Mutee v. United States, No. 17-15415 (9th Cir. 2019)

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Justia Opinion Summary

A conviction under North Carolina's breaking-or-entering statute, N.C. Gen. Stat. 14-54, qualifies as a predicate felony under the Armed Career Criminal Act (ACCA). The Ninth Circuit affirmed petitioner's sentence imposed after defendant was convicted of being a felon in possession of a firearm. The panel held that United States v. Stitt, 139 S. Ct. 399 (2018), which addressed a relevant question about the scope of generic burglary, foreclosed petitioner's argument that North Carolina's definition of "building" must be overbroad merely because it has been interpreted to encompass mobile homes. Because petitioner failed to demonstrate a "realistic probability" that North Carolina would apply section 14-54 to conduct outside the scope of generic burglary, the panel held that his conviction under that statute qualified as a predicate felony under the ACCA.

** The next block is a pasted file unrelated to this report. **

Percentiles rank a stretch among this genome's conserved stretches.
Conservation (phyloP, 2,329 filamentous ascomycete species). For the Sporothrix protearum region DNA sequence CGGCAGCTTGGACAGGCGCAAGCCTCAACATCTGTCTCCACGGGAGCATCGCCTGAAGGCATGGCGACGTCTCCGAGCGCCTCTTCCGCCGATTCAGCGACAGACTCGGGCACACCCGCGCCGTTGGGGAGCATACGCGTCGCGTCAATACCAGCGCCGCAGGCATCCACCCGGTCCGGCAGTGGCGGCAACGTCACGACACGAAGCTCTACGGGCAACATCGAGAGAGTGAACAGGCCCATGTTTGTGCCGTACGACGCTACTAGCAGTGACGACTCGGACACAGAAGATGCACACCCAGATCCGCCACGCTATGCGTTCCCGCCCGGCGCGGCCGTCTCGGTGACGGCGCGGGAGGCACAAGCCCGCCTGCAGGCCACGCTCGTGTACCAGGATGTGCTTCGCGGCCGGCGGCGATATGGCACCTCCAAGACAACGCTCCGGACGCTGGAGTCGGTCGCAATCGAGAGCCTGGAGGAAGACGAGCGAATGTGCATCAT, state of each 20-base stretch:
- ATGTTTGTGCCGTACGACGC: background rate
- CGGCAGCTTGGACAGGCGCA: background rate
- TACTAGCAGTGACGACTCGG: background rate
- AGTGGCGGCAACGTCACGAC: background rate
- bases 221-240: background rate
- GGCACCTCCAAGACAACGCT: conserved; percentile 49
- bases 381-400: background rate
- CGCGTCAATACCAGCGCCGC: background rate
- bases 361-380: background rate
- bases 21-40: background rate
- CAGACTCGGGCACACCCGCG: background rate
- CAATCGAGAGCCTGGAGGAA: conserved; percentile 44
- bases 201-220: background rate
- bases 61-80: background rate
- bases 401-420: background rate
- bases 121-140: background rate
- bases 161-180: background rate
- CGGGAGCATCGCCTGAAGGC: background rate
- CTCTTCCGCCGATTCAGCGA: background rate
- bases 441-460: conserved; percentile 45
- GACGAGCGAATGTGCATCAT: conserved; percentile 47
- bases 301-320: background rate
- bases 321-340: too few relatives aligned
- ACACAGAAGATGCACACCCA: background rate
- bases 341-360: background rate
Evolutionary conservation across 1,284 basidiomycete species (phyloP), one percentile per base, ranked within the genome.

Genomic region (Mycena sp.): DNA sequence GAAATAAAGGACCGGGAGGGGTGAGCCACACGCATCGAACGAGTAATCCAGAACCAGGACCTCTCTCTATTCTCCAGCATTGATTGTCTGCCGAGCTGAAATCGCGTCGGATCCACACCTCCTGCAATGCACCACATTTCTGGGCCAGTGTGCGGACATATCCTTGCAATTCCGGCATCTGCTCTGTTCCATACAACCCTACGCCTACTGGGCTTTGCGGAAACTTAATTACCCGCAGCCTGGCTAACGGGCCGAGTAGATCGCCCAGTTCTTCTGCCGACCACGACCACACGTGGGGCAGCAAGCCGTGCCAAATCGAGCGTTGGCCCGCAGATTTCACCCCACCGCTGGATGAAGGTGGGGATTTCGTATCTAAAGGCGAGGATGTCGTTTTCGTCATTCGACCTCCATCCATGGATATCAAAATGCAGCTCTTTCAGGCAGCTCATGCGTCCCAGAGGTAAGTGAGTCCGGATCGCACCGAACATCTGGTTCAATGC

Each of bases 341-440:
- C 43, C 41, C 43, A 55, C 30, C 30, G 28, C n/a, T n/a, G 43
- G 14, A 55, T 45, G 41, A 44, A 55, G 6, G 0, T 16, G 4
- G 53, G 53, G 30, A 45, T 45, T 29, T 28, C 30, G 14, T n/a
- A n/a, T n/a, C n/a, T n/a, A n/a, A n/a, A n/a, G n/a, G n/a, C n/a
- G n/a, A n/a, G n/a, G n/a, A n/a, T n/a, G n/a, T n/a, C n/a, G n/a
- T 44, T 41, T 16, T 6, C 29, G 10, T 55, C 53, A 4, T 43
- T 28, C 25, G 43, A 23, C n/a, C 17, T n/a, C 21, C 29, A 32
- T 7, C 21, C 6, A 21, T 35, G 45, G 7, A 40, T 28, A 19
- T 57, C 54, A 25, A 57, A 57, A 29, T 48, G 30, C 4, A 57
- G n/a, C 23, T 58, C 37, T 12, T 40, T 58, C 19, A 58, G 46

Court Description: 28 U.S.C. § 2255 Affirming a sentence, the panel held that, in light of United States v. Stitt, 139 S. Ct. 399 (2018), a conviction under North Carolina’s breaking-or-entering statute, N.C. Gen. Stat. § 14-54, qualifies as a predicate felony under the Armed Career Criminal Act. The panel wrote that Stitt, which held that generic burglary includes burglary of mobile structures customarily used or adapted for overnight accommodation, forecloses the defendant’s argument that North Carolina’s definition of “building” must be overbroad merely because it has been interpreted to encompass mobile homes. The panel wrote that to the extent this court’s decision in United States v. Grisel, 488 F.3d 844 (9th Cir. 2007) (en banc), supported the defendant’s position, that precedent has been abrogated by Stitt. The panel wrote that United States v. Terrell, 593 F.3d 1084 (9th Cir. 2010), which interpreted Grisel to hold that generic burglary requires burglary of an “unmovable structure,” is clearly irreconcilable with Stitt, and is therefore overruled. The panel rejected the defendant’s contention that North Carolina’s definition of “building” sweeps too broadly for generic burglary even after Stitt. The panel explained that while the structures in the North Carolina cases on which the defendant relies were “movable” in that they were capable